New York, N.Y.
June 2011

Thirty years ago, when I was a good deal like you, I drove off to start my first job as a newspaper reporter. By that evening in May 1975, I had already been writing for student newspapers for nearly half my life, starting in junior high school. This summer internship on the Courier-News, a 45,000-circulation daily in suburban New Jersey, marked the first time I would actually be paid a salary for doing the thing I loved. In all the years since, I have tried never to forget the exhilaration I felt on that first night.
I was a few months short of nineteen then, and I didn't even own a white shirt or navy blazer for the occasion. If memory serves, I borrowed a leisure suit, of all things, from my father, and because he was three inches shorter than me, it couldn't have fit very well. My hair spilled down to my shoulders in coarse heaps, and I had the scraggly whiskers of a first beard, which I'd begun a few months earlier on a backpacking trip in Oregon. I must have looked like a complete buffoon.
Still, I had what was most essential to my calling, a ballpoint pen and a stenographer's notebook, and that equipment mattered more than my incompetent attire. I reached the Courier-News parking lot just before my shift, six thirty at night until two thirty in the morning. There was no pretense of training or orientation. I'd been hired because my clips from the college paper had convinced the editors I was capable, so I was dropped instantly into the pool of reporters covering local government. Whenever someone went on vacation, I filled in on the vacant beat. I can still remember that first night being sent to cover the township council in a place called Branchburg. I made my deadline and even slipped in the verb "assuage" in my lead paragraph, earning a sort of admiring snort from the night editor.
After I filed the story, I had my first real chance to survey the scene around me. The Courier-News occupied a low-slung modern building of white bricks and smoked windows, one that could have been easily mistaken for the insurance offices or furniture stores nearby on Route 22. Inside the newsroom, fluorescent lights cast a permanent daytime over banks of fake-wood desks and manual typewriters. The editors sat in a row at the front of the room with pots of rubber cement to glue together the pages of copy into a single, extended sheet for the back-shop. They also had a spike for the stories that were killed. Along the wall behind the editors clattered the wire-service machines. On the far side of two swinging doors lay the composing room and presses, which were manned by burly, ink-smeared printers who thought reporters were a bunch of wimps. Down a narrow hallway was our "cafeteria," which consisted of six or seven vending machines. One of them had microwavable pancakes.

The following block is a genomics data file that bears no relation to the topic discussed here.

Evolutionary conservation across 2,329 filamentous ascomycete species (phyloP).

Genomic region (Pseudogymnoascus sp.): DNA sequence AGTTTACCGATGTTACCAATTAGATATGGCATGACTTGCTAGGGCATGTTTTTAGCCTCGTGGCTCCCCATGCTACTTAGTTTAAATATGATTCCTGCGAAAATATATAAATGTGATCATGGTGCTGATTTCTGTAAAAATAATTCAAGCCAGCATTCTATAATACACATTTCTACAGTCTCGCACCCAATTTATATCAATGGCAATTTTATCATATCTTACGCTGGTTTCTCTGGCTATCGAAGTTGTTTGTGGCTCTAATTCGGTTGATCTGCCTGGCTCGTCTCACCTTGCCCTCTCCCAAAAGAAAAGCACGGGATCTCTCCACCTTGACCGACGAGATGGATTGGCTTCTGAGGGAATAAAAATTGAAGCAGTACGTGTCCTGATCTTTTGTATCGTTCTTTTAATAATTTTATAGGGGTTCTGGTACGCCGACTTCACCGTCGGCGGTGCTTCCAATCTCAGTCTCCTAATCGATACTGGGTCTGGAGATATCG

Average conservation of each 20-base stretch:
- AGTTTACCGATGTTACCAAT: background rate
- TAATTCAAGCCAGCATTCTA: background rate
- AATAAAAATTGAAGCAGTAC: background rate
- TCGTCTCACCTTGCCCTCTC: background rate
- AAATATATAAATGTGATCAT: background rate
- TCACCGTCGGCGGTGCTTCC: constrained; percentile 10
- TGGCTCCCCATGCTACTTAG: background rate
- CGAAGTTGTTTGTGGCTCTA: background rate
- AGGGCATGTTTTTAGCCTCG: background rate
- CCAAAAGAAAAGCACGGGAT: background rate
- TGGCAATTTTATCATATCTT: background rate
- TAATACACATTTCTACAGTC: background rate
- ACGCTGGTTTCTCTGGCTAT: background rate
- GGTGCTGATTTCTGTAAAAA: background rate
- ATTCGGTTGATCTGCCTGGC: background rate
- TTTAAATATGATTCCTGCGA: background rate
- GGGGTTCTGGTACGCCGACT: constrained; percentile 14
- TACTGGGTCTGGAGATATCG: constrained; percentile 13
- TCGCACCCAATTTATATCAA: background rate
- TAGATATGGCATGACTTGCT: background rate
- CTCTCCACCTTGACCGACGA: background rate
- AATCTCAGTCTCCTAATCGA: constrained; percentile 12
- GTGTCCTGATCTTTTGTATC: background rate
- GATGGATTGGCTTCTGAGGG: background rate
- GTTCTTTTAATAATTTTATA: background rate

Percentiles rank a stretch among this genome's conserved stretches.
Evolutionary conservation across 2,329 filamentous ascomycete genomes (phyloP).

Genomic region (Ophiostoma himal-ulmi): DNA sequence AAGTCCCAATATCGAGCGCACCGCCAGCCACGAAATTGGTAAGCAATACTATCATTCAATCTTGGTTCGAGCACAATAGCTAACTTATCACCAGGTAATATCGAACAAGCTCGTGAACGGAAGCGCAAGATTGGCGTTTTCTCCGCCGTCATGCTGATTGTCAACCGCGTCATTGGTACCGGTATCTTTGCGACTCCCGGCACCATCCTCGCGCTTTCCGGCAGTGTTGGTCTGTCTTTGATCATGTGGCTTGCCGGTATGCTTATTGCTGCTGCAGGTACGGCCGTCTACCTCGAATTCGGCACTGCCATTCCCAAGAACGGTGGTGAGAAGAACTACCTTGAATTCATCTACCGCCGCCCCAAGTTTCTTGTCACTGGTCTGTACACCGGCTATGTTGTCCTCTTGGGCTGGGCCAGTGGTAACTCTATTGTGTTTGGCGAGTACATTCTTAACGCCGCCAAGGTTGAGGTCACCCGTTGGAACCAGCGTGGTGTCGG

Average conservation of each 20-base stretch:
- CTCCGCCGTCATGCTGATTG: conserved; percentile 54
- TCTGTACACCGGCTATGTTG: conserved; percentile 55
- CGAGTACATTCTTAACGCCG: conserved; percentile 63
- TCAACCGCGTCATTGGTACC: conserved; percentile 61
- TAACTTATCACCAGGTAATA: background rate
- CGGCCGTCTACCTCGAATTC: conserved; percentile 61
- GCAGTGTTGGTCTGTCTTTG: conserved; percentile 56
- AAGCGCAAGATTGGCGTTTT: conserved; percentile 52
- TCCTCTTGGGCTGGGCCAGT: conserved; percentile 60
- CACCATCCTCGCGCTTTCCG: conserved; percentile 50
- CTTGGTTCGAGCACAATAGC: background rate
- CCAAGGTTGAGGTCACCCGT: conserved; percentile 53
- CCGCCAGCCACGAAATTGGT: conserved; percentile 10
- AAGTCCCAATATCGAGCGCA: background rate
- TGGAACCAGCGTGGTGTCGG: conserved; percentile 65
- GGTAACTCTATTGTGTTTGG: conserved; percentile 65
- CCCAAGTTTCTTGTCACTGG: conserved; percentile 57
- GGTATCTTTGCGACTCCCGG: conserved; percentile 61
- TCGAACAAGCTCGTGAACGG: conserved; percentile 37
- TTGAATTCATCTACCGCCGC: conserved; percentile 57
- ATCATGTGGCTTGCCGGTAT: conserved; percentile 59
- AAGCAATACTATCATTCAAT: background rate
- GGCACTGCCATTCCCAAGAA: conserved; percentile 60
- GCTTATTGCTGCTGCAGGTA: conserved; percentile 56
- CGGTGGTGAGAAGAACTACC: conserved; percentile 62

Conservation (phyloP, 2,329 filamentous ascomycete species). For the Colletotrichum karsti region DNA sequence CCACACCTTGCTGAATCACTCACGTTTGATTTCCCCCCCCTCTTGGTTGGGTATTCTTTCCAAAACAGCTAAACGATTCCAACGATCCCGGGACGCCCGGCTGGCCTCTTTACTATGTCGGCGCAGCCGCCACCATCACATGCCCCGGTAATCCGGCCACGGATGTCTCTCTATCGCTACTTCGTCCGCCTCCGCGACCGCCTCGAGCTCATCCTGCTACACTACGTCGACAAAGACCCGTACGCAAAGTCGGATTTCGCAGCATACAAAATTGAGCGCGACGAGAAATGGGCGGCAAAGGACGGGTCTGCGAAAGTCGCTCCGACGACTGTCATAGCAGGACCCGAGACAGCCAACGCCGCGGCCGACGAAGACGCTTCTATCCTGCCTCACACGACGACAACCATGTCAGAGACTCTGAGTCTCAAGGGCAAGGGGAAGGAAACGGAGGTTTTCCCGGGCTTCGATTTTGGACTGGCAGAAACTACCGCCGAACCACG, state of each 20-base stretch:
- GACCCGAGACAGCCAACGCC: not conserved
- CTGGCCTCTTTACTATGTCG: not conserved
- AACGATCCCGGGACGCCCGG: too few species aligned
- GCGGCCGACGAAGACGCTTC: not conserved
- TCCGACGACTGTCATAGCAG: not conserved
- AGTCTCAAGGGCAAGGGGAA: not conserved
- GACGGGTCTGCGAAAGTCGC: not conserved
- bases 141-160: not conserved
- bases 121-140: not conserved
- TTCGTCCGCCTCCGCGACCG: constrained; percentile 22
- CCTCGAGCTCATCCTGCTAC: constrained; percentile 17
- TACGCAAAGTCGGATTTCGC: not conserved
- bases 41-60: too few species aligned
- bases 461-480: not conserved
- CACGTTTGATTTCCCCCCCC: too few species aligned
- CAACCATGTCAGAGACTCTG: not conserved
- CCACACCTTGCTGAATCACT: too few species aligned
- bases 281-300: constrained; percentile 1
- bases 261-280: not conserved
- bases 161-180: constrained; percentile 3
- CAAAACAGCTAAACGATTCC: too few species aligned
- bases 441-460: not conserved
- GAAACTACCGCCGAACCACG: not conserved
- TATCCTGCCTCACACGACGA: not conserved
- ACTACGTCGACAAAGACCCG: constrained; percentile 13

Even on my first night, I knew enough about journalism to know this wasn't the mythological world of The Front Page. We weren't in a city. Nobody was wearing a fedora or sneaking booze from a desk drawer or shouting things like, "Gimme rewrite, babe." The Courier-News once had been such a place, a fixture in the downtown of Plainfield, New Jersey, a small city that made its modest way on paychecks from a Mack Truck factory. When the black section of town had burst into rioting in 1967, with a mob stomping to death a white cop, the Courier-News began plotting its departure for the suburbs.
The reporters whom I got to know over the coming weeks seemed drawn in equal parts from the past and the future. There was an old-timer named Forrest who liked to avoid being assigned obituaries by hiding under his desk. One of his contemporaries, Maggie, sometimes fell asleep at her desk, letting her wig slide off. Phil, one of the editors, chewed cigars. I couldn't dismiss the whole generation, though, because it also included Jack Gill, the streetwise skeptic who covered Plainfield, and Hollis Burke, an idealist who had done a midlife turn in the Peace Corps. They had about them not only experience but wisdom.
Naturally enough, I gravitated to the younger faction, the reporters and editors in their twenties, college-educated and ambitious. Ann Devroy, the city editor, would be smoking and eating patty-melt sandwiches as she pored over copy through her tinted aviator glasses. Sam Meddis, one of the investigative reporters, had talked his way into the paper with a bunch of poems he'd written as a Rutgers undergrad. Ultimately, Ann would become the White House correspondent for the Washington Post, Sam a feature writer for USA Today; others from that newsroom landed on the Baltimore Sun, Newsday, and The New York Times. That summer, though, such destinations felt impossibly distant.